Gabriel Johnston (1699 – 17 July 1752) was a British colonial official who served as the sixth governor of the Province of North Carolina from 1734 until his death in 1752. He was the longest serving governor, holding the office for 18 years.
|6th Governor of North Carolina|
2 November 1734 – 17 July 1752
|Preceded by||Nathaniel Rice (acting)|
|Succeeded by||Nathaniel Rice (acting)|
|Died||17 July 1752 (aged 53)|
Bertie County, North Carolina
|Resting place||St. Paul's Church, Edenton|
|Profession||Physician, writer, professor|
Governor of North CarolinaEdit
Johnston was greatly disturbed by the conditions he found in the province and deplored what he considered the moral laxity, the disregard for law, the inadequate educational facilities, and the oppression of the poor. His administration witnessed an increase in wealth, population, and development of resources.
The United Brethren purchased 100,000 acres of land and settled Wachovia. Another group emigrating in large numbers, and with especial appeal for the governor, were the Scots, who settled in the Cape Fear region. The union with England and a breakup in the clan system, as well as a pardon to all Scottish rebels who would emigrate, greatly stimulated their settlement in America. The General Assembly of North Carolina exempted all new settlers from taxation for ten years. The general assembly was probably motivated by a desire to increase immigration to the province, but doubtless the Scottish governor added weight to the measure.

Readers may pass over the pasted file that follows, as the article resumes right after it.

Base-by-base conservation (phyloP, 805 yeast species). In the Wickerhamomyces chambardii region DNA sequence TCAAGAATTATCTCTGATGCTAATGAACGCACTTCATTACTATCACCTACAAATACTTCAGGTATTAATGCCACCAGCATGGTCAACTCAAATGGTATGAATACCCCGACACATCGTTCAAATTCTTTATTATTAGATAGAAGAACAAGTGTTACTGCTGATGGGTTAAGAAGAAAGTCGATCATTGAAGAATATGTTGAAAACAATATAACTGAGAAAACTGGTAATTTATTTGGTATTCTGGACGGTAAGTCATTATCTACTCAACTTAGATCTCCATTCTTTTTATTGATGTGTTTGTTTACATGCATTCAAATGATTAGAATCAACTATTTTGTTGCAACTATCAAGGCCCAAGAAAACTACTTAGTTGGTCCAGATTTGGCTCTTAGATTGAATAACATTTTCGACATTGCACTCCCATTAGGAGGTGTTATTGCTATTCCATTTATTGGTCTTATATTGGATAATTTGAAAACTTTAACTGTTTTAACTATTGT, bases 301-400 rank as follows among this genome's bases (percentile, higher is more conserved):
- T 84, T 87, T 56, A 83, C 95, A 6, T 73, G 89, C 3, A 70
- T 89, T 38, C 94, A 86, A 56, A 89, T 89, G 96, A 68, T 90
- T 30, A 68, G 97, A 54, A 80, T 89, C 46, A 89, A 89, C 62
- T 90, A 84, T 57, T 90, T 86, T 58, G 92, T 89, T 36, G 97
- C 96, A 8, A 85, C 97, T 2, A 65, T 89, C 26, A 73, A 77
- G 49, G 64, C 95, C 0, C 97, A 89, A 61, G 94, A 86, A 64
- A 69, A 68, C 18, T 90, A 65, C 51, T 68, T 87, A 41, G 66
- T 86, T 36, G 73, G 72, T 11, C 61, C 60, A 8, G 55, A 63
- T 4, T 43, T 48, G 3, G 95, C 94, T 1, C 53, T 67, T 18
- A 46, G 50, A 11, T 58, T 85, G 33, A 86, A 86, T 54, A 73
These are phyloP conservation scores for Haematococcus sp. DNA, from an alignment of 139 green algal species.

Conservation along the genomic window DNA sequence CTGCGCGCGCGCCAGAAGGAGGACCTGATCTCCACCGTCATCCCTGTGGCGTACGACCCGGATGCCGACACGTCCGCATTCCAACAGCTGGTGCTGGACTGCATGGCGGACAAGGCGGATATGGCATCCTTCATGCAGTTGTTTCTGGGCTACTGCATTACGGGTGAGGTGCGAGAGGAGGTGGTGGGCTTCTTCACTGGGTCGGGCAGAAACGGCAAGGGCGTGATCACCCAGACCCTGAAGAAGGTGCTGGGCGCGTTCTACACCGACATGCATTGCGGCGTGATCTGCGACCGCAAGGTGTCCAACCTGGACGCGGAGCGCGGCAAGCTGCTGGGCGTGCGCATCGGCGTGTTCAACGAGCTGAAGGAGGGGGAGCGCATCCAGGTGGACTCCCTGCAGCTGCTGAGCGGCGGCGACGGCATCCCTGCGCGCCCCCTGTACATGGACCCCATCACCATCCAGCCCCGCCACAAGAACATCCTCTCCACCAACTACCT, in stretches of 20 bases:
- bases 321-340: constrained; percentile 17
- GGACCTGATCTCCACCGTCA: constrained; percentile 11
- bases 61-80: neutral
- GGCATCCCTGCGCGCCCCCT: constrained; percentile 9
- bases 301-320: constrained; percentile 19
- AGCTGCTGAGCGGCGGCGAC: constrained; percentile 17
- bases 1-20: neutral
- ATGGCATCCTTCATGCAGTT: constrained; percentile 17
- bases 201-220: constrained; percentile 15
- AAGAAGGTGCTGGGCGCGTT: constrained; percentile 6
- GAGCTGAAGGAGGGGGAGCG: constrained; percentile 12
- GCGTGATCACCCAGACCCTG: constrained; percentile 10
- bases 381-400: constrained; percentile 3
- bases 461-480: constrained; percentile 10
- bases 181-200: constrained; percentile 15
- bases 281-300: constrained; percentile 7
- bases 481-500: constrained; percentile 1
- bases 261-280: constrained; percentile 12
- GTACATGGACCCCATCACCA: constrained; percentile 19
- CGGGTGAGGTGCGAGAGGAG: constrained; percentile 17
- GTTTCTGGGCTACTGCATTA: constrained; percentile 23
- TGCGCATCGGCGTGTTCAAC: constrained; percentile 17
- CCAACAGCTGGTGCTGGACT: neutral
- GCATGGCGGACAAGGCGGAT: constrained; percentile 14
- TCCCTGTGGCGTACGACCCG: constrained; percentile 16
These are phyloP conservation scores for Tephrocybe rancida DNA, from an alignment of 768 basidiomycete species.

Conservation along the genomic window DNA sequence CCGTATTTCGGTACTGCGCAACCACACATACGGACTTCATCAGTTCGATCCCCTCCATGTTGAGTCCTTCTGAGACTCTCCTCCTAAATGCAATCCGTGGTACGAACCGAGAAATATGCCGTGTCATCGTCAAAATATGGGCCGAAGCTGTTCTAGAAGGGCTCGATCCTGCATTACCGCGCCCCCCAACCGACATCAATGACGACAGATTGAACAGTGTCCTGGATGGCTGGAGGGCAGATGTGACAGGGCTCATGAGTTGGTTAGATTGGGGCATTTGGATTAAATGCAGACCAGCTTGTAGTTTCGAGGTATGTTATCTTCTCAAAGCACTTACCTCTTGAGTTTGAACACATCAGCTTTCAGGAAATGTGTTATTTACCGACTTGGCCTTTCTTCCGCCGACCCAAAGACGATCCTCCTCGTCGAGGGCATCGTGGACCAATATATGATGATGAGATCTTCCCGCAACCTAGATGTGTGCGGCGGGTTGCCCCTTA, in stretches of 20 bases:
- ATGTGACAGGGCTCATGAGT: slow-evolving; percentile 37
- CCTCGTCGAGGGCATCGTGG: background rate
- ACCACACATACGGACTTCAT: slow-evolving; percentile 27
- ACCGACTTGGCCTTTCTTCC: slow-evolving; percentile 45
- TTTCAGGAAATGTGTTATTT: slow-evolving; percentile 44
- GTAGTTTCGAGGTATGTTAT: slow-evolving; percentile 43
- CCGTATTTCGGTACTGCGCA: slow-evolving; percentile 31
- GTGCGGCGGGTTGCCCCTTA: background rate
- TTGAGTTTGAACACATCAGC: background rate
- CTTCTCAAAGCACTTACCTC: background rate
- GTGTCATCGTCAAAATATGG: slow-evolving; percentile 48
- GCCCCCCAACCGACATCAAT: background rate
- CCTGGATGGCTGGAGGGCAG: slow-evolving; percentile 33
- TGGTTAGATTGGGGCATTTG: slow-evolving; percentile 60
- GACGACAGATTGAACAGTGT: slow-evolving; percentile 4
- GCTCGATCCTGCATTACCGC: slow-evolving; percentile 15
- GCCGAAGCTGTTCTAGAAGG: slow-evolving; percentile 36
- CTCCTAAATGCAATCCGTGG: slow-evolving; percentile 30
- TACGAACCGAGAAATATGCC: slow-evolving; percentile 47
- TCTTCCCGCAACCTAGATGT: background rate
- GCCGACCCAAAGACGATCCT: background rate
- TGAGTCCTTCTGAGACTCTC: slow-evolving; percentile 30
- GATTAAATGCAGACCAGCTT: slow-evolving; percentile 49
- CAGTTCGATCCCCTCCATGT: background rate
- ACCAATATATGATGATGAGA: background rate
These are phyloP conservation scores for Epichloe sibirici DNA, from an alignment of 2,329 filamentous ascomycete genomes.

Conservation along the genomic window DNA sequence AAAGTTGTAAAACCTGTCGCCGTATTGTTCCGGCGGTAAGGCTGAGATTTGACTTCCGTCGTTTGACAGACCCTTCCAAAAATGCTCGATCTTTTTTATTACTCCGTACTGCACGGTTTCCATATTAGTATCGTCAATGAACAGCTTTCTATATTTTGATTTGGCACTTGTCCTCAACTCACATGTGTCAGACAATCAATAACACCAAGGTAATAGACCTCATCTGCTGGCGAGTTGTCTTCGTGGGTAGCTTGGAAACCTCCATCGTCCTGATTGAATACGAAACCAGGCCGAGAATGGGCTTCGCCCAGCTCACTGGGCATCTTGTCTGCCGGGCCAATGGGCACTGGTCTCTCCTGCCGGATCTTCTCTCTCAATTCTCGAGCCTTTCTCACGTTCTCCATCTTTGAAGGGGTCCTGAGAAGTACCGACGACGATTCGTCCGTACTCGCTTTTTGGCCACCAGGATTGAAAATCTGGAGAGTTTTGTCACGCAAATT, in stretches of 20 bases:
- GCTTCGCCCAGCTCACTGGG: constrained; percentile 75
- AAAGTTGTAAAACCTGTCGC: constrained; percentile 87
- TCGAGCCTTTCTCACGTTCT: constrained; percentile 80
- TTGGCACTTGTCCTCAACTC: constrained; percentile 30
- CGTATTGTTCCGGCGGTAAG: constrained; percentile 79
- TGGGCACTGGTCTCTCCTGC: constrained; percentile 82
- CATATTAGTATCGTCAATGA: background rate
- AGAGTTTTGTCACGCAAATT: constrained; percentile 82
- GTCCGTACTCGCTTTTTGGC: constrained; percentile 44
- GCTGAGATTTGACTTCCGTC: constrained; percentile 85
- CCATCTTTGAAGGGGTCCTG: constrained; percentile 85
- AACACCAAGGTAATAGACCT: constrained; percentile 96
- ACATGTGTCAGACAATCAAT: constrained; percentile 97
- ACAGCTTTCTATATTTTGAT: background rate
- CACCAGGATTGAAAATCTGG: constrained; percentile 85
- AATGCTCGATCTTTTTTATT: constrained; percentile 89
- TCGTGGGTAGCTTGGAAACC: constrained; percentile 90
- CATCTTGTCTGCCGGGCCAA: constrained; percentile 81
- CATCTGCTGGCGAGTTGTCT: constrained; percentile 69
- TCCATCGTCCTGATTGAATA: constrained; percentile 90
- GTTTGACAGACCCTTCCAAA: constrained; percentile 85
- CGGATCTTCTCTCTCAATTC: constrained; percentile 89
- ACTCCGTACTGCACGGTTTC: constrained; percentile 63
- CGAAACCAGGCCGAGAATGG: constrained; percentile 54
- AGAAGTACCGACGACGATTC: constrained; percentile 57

Some years later the General Assembly of North Carolina provided for the erection of a fort on the south bank of Cape Fear and named it in honor of Johnston. Johnston County was also named after him.
- Crabtree, Beth G. (1958). North Carolina Governors, 1585–1958; Brief Sketches. Raleigh, North Carolina: State Department of Archives and History. pp. 35–36. LCCN 58063545. OCLC 4155985.
- Gannett, Henry (1905). The Origin of Certain Place Names in the United States (Report) (2nd ed.). Washington: Government Printing Office. p. 170 – via United States Geological Survey.
| Governor of North Carolina